Published in: Mortgages | Sept. 22, 2020
By: Maurie Backman
Mortgage rates continue to be favorable. Here's what they look like right now.
Mortgage rates are holding steady today, with both the 30- and 20-year loan sitting tight at under 3% and the 15-year loan just a notch above 2.4%. Rates are largely unchanged from yesterday and are averaging as follows:
|Mortgage Type||Today's Interest Rate|
|30-Year Fixed Mortgage||2.946%|
|20-Year Fixed Mortgage||2.831%|
|15-Year Fixed Mortgage||2.424%|
The average 30-year fixed mortgage rate today is 2.946%, up 0.008% from yesterday. At today's rate, you'll pay principal and interest of $419.02 for every $100,000 you borrow. That figure does not include expenses like property taxes and homeowners insurance premiums.
Check out The Ascent's mortgage calculator to see what your monthly payment might be and how much your loan will ultimately cost. Also learn how much money you'd save by snagging a lower interest rate, making a larger down payment, or choosing a shorter loan term.
9 in 10 Americans can qualify to refinance their mortgage. With mortgage rates plummeting to multi-decade lows, there's no better time to cut your monthly mortgage payment.
The average 20-year fixed mortgage rate today is 2.831%, down 0.14% from yesterday. At today's rate, you’ll pay principal and interest of $546.23 for every $100,000 you borrow. Though your monthly payment will go up by $127.20 with a 20-year loan versus a 30-year mortgage, you'll save $19,753 in interest over the course of your repayment period per $100,000 you borrow.
The average 15-year fixed mortgage rate today is 2.424%, an increase of 0.01% from yesterday. At today's rate, you'll pay principal and interest of $663.22 for every $100,000 you borrow. Compared to the 30-year loan, your monthly payment will be $244.20 higher. Your interest savings, however, will total $31,468 over the life of your repayment period per $100,000 of mortgage debt.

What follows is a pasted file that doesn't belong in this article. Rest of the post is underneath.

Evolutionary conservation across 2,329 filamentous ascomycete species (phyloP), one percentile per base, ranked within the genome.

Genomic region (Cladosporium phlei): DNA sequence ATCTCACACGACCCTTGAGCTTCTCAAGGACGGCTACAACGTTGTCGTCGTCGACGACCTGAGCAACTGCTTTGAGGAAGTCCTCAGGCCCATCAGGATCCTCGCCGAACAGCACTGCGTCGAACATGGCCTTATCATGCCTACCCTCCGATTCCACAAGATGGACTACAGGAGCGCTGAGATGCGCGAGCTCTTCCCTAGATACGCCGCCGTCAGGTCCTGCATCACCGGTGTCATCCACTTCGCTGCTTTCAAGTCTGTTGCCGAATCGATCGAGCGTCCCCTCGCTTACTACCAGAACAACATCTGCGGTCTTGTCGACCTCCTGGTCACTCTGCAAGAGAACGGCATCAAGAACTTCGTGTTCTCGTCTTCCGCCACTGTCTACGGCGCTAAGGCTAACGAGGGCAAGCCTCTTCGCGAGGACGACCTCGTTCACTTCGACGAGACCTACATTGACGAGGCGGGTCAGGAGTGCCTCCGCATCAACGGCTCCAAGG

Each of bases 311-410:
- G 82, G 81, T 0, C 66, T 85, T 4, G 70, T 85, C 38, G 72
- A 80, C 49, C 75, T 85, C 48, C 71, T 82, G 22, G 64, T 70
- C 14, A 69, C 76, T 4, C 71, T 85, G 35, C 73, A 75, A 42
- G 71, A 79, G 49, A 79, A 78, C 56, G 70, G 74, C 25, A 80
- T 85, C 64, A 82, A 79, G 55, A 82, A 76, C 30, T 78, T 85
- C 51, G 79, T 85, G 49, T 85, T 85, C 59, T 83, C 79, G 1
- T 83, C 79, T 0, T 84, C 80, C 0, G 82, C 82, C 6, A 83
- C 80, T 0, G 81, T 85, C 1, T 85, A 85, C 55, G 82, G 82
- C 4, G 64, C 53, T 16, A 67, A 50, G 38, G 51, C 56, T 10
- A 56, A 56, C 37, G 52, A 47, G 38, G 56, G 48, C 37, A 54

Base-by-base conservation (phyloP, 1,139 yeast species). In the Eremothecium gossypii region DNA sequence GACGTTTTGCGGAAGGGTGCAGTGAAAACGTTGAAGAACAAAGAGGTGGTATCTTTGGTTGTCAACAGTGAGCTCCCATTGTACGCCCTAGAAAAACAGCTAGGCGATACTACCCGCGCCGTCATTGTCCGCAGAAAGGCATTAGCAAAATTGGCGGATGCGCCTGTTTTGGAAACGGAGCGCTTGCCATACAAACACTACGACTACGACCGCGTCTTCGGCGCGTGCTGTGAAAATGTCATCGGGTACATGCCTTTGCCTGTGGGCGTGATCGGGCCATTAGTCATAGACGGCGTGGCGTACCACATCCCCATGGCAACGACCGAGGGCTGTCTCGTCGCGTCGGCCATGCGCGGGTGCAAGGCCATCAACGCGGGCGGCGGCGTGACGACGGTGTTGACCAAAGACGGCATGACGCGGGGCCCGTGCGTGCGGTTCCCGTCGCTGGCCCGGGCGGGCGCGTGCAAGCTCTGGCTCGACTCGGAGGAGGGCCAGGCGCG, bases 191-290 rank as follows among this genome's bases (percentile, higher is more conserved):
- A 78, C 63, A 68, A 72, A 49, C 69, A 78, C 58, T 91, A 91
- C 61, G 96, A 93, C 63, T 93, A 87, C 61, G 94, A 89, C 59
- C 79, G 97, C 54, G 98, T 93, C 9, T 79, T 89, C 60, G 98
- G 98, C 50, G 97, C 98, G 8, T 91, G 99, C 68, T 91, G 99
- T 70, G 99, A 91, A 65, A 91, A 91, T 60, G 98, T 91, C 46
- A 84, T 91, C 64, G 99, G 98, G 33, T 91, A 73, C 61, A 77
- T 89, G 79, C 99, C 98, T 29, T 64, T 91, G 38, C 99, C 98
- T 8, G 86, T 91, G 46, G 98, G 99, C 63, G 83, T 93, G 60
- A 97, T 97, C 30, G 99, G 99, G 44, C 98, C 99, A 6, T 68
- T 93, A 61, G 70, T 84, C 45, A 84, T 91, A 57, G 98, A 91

The average interest rate for a 5/1 ARM is 3.307%, a 0.149% drop from yesterday. With a 5/1 ARM, the interest rate you're quoted initially will remain in effect for five years, after which it will adjust upward or downward once a year. By comparison, when you sign a 30-year fixed mortgage, you lock in the same mortgage rate for the life of your repayment period. Given that the 5/1 ARM's average interest rate is higher than that of the 30-year loan right now, a 30-year fixed mortgage is a better bet.
A mortgage rate lock guarantees you a certain interest rate for a specified period of time -- usually 30 days, but you may be able to secure your rate for up to 60 days. You'll generally pay a fee to lock in your mortgage rate, but that way, you're protected in case rates climb between now and when you actually close on your mortgage.
If you plan to close on your home within the next 30 days, then it pays to lock in your mortgage rate based on today's rates -- especially since they're still quite competitive. But if your closing is more than 30 days away, you may want to choose a floating rate lock instead for what will usually be a higher fee, but one that could save you money in the long run. A floating rate lock lets you secure a lower rate on your mortgage if rates fall prior to your closing, and while today's rates are still quite low, we don't know if rates will go up or down over the next few months. As such, it pays to:
If you're ready to apply for a home loan, be sure to rate-shop with different mortgage lenders rather than settle on the first offer you get. When doing so, look not only at rates themselves, but at the closing costs you'll pay on your loan to ensure that you're really getting the best deal.
The Ascent team partners with market-leading data provider Optimal Blue to track the seven-day day average of daily mortgage rates that actual borrowers are locking in nationwide. Learn more about our mortgage rates tracking methodology.
Chances are, mortgage rates won't stay put at multi-decade lows for much longer. That's why taking action today is crucial, whether you're wanting to refinance and cut your mortgage payment or you're ready to pull the trigger on a new home purchase. Click here to get started by scanning the market for your best rate.
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